Some of the most meaningful times of worship I experience happen in our living room with my wife and children. And its not hard to lead a simple time of worship in your home. I want to walk you through the simple order we followed tonight as we ended our Saturday with praying, singing and Scripture.
- Prayer for others.
- Worship with singing.
- A brief Scripture reading.
- A brief prayer.
1) Prayer for others. During this time I instructed our children to think of one person who needed prayer because they were a) isolated/lonely b) because they were dealing with challenging physical problems c) because they do not yet follow Jesus. I also asked them to pray according to their faith. This means they were to pray for what they believed God would actually do–not merely what sounded good or what God “could” do. For instance–my 83 year old grandma fell and fractured her hip and broke her arm last week. I told them that unless they believed God was nudging them to pray for her miraculous healing, they should instead focus their prayers asking God to give her a heart of trust through a painful trial and that she’d be able to sleep and get enough rest.
After instructing, I invited them to pray in whatever posture they wished. Two of them stood and moved around, two sat down. (I encourage them to experiment in their prayer posture so that they realize prayer is not a religious thing but a life thing.) Then we prayed. It was good to hear the kids praying from the heart. I’ve noticed that a little instruction before prayer helps them pray with more confidence and understanding.
2) Worship with singing. Our singing tonight really ministered to my heart and moved me toward God. We used two songs with lyrics from youtube. Yes, youtube. Here are the links from tonight’s songs: http://www.youtube.com/watch?v=8welVgKX8Qo and http://www.youtube.com/watch?v=6g6uUelCtUE. Tonight we stood as we worshiped but we often sit while singing too. The youtube songs with lyrics are so valuable because the words are right there for you.
3) A brief Scripture reading. I read from the same passage I had read earlier today: Isaiah 12. I chose this passage because it moved my heart this morning. I didn’t preach. I just read it and told my family how it encouraged me because it reminded me how grateful I am for Jesus. I actually got a bit choked up.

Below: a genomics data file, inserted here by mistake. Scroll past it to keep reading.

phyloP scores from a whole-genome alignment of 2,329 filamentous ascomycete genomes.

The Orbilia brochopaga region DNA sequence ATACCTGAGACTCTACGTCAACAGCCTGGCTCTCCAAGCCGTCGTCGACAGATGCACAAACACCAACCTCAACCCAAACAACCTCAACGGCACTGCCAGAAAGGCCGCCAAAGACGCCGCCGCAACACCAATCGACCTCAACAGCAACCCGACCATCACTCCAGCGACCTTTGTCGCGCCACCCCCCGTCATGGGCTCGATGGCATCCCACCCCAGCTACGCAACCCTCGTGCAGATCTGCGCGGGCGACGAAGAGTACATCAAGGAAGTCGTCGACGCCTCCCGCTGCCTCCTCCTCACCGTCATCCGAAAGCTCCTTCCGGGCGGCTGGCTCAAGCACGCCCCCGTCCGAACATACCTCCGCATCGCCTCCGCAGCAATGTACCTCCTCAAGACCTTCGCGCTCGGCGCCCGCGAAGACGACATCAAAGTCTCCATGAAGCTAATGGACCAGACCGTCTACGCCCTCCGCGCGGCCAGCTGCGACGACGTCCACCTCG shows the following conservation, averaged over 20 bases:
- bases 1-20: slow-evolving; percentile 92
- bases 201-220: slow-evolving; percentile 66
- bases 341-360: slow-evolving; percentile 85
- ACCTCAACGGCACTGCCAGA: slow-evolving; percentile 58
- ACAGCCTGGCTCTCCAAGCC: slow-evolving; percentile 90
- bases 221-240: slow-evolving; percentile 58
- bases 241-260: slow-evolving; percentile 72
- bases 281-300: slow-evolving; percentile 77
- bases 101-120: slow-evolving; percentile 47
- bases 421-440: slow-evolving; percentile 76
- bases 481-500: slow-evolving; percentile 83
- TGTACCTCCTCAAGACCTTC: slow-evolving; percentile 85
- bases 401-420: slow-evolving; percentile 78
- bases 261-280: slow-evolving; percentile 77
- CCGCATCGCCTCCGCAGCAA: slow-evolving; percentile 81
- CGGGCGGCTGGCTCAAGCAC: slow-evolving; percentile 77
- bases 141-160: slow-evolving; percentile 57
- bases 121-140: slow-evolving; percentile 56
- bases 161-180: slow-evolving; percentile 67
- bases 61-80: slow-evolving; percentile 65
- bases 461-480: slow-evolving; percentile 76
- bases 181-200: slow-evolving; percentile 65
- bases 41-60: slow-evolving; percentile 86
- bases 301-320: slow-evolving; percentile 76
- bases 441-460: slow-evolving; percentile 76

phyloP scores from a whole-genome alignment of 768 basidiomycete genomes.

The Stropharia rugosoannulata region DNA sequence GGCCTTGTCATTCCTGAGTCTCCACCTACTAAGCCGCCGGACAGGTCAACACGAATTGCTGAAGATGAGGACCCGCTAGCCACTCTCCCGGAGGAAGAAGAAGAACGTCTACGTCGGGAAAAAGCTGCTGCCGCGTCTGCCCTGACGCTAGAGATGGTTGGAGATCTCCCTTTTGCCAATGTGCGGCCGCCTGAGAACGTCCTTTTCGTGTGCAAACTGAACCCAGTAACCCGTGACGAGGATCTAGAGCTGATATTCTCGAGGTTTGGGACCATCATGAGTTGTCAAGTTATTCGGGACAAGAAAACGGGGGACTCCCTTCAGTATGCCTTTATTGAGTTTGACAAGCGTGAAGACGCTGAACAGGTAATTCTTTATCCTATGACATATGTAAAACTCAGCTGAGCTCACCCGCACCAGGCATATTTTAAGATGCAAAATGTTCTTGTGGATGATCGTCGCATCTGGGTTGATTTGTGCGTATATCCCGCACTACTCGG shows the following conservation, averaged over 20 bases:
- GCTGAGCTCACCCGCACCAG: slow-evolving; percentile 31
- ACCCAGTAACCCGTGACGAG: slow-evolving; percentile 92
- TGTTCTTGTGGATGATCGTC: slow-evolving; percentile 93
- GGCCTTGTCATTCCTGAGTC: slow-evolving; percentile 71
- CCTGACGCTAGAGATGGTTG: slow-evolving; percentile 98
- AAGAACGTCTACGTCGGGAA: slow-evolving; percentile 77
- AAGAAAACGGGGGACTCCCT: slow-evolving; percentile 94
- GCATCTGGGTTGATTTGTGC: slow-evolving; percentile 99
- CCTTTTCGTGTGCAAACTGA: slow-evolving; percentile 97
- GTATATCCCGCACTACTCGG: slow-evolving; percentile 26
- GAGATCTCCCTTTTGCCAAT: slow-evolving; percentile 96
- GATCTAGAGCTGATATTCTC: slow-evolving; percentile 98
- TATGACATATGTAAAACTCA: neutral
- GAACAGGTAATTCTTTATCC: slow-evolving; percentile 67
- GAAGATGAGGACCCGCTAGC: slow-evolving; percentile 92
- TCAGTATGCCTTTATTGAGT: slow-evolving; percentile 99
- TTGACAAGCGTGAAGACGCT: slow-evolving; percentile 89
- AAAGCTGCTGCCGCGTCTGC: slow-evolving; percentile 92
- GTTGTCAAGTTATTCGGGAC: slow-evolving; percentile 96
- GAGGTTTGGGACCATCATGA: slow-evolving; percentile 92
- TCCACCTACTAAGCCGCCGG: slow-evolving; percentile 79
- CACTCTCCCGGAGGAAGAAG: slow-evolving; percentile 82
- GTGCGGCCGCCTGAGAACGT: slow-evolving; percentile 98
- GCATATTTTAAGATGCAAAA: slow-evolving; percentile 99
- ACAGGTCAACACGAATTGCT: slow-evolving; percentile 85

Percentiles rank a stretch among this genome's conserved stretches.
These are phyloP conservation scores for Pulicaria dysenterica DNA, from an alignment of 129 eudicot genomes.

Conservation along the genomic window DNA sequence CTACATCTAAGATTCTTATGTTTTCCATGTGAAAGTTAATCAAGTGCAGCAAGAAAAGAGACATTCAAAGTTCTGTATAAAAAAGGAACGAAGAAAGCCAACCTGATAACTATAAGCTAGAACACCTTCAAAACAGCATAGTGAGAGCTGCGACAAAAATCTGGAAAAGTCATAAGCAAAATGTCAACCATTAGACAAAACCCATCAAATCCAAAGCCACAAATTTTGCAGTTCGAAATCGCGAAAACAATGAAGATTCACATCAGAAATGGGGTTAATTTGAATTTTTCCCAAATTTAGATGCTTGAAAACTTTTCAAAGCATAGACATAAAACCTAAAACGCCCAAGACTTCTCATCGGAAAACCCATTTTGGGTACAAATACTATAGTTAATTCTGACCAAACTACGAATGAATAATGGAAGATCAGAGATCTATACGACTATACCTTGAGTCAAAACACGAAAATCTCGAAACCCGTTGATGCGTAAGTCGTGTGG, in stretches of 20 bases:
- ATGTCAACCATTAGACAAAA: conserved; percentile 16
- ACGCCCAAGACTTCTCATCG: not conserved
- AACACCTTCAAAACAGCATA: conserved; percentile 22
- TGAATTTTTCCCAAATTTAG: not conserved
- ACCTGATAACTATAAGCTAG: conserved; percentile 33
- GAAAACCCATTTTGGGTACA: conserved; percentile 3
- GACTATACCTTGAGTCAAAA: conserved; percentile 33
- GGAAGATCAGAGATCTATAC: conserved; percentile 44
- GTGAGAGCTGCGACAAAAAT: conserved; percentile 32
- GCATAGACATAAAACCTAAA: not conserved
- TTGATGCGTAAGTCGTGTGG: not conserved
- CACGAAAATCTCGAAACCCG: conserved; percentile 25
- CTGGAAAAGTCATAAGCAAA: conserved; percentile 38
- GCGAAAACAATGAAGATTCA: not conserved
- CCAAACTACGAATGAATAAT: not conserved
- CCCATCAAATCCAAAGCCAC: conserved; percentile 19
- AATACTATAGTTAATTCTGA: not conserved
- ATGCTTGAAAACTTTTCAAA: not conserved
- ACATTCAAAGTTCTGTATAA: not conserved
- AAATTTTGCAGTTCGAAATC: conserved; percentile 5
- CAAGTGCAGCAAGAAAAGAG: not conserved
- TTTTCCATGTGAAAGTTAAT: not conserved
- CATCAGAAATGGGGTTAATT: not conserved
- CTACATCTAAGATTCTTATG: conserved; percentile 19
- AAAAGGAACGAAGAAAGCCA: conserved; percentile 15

4) A brief prayer. I finished our time by praying that my children would encounter God in a way that they would know Him for themselves–I often pray this in front of them and in secret. Then we sent them to bed.
We have times of worship like this on an infrequent/semi-regular basis. Every time we do it I’m grateful we did. Take one small step: take a risk and lead your home in a time of worship.
I’m convinced that there are a number of growth screens working to obscure reality for disciples of Jesus. Growth screens are things that convince you that you are growing as a disciple by pointing to something that is not fundamental to discipleship. A growth screen will point to an area of secondary importance and then tell you, “see, you’re growing because you’ve grown in this [secondary] area.”
I think those most vulnerable to believing growth screens are Christian leaders and pastors. Their growth screens are most dangerous because their visible “work” (or at least the fruit of their work) is most outwardly associated with being spiritual.
When a pastor overcomes a leadership barrier by becoming more effective he easily convinces himself that he is also growing the grace and knowledge of Jesus. Craig Groeschel calls this being a full-time pastor and part-time Christian. It plays out something like this:
- by overcoming a church attendance barrier the leaders says to himself “we’re reaching more people so obviously I’m growing spiritually”
- by overcoming a church team-leadership barrier the leaders says to himself “our leaders are more connected and team-oriented so I’m clearly growing spiritually”
- by overcoming a preaching-with-impact barrier the leaders says to himself “my preaching is more effectively bringing people to Jesus so I’m growing spiritually”
And that is why I would say this:
I think big problems arise when leaders mistake growth in leadership effectiveness for spiritual growth.
If you are going to follow Christ to deeper and deeper levels of real spiritual growth, you are going to need a ruthless willingness to tear down growth screens. I believe there is a simple way that Scripture calls us to do this. Its called repentance.
Repentance tears down growth screens. Repentance searches for the truth behind the truth. Like a hammer in a house of mirrors, repentance keeps shattering all the false images in search of the true image. It mistrusts every perception and thought and external prop right into the hands of God. It lights everything on fire and keeps what doesn’t burn up.
For a leader, when the external prop of a growing leadership capacity is repeatedly set on fire, the gold of nearness to God and hungry praying and soul brokenness and thirst for righteousness and invisible/unknown loving acts and declining irritation with peoples’ brokenness and increasing hopefulness for the coming Kingdom and comfort with being treated like a servant rather than merely being known as one and detachment from being important and distaste for being noticed and recognized for work accomplished begin to appear as true measures of real spiritual growth.
Does that mean leaders shouldn’t grow in their leadership capacity. Of course not. That would be bad stewardship of God’s good gifts. Grow in your leadership–you must or you’ll be found unfaithful.
But don’t fool yourself. Growing church attendance does not necessarily equal big God-heartedness in the leader. Big preaching does not automatically equal big personal love and devotion to Jesus in the leader’s heart. Big leadership mojo and effective placement of staff and volunteers does not equal vibrant living faith in the secret heart of the leader.